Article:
Active Record pattern in Rust

I have an idea to make a library in Active Record design (for external REST service):

let user = client.user("id");
user.description = "new description";
user.save();

So, an object should have an original response and updated data.
I thought that it can be implemented using Deref with DerefMut but I have a lot of problems with constructions like this:

    struct UserWrapper {
        origin_dto: RefCell<UserDto>,
        inner_dto: RefCell<UserDto>,
    }

    impl UserWrapper {
        pub fn new(origin_dto: UserDto) -> UserWrapper {
            let inner_dto = origin_dto.clone();
            let inner_dto = RefCell::new(inner_dto);
            // let inner_dto = Rc::new(RefCell::new(inner_dto));
            // let origin_dto = Rc::new(RefCell::new(origin_dto));
            let origin_dto = RefCell::new(origin_dto);
            UserWrapper { origin_dto, inner_dto }
        }
    }

    impl DerefMut for UserWrapper {
        fn deref_mut(&mut self) -> &mut Self::Target {
            // &mut self.inner_dto
            // self.inner_dto.clone().get_mut();
            // self.inner_dto.borrow_mut().
            // let dto = self.inner_dto.clone().into_inner();
            // &mut UserDto::default()
            doesn't work :(
        }
    }

    impl Deref for UserWrapper {
        type Target = UserDto;

        #[inline]
        fn deref(&self) -> &Self::Target {
            let x = self.inner_dto.clone().borrow();
            // &self.origin_dto
            x.deref()
        }
    }

How it should be implemented without code generation?

The RefCell makes things difficult, because it won’t let you have an unwrapped reference very easily. If you don’t need the RefCell for something else, you could do something like this (untested):

struct Record<DTO> {
    origin: Rc<DTO>,
    inner: Rc<DTO>
}

impl<DTO> Record<DTO> {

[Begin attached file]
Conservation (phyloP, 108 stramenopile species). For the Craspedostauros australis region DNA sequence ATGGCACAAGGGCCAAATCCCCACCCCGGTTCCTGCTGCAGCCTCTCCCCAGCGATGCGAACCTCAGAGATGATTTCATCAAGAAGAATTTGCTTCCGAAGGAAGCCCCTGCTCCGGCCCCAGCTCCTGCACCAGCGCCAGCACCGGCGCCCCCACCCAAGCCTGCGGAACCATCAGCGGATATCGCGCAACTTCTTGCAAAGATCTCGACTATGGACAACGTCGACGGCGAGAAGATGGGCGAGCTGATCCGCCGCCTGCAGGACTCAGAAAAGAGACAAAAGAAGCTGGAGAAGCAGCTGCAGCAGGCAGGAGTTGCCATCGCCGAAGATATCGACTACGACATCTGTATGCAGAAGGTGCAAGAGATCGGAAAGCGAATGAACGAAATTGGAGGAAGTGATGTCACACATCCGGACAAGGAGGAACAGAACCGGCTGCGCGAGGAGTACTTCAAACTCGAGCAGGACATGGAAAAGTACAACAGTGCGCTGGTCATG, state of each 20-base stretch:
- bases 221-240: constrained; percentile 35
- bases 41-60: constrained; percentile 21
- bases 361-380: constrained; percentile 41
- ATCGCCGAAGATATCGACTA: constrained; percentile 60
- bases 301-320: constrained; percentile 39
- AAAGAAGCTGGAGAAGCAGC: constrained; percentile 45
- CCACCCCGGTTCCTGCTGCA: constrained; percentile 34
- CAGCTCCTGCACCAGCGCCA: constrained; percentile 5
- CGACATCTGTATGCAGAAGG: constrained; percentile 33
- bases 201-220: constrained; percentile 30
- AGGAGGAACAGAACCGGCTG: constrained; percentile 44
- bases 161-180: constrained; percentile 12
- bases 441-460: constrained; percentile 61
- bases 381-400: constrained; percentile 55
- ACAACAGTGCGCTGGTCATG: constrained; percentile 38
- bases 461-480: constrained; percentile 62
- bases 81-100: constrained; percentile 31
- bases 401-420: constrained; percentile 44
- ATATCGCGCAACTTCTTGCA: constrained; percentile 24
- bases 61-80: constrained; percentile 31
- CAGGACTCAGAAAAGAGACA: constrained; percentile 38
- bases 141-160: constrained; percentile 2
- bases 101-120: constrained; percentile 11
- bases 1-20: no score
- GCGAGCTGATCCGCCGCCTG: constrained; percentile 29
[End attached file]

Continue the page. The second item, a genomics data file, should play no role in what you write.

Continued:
pub fn new(origin: DTO): Self {
        let origin = Rc::new(origin);
        Record { inner: Rc::clone(origin), origin }
    }
}

impl<DTO> Deref for Record<DTO> {
    type Target=DTO;
    fn deref(&self)->&DTO {
        &*self.inner
    }
}

impl<DTO> DerefMut for Record<DTO>
where DTO: Clone {
    fn deref(&mut self)->&mut DTO {
        Rc::make_mut(&mut self.inner)
    }
}

If your records are small, however, you might get better performance by proactively cloning them in new, which avoids the heap allocation of the Rc: (also untested)


struct Record<DTO> {
    origin: DTO,
    inner: DTO
}

impl<DTO: Clone> Record<DTO> {
    pub fn new(origin: DTO): Self {
        Record { inner: origin.clone(), origin }
    }
}

impl<DTO> Deref for Record<DTO> {
    type Target=DTO;
    fn deref(&self)->&DTO {
        &self.inner
    }
}

impl<DTO> DerefMut for Record<DTO> {
    fn deref(&mut self)->&mut DTO {
        &mut self.inner
    }
}

For the reasons @2e71828 pointed out, the active record pattern is not well-suited for Rust APIs. In general, the Active Record pattern is hard to implement correctly and completely; except for the most trivial cases, there are just so many details that are practically impossible to get right.

For instance, if you want to ensure that all instances of a type referring to the same entity get updated, you'll need to implement some sort of notification or publisher-subscriber system – but what do you do if some other clients also have similar data? You might send a request to them, but your Internet connection might fail in the middle of the request and you might not even know whether they got the update.

There's actually a mathematically-proved counterpart to these sorts of problems, called the CAP theorem, which basically states that you can't have your lunch and eat it, too.

For these reasons, I usually suggest not trying to implement Active Record. If you need to modify stuff, send modification requests, and pull back the updated, fresh data only at the point of consumption, where you immediately need it.

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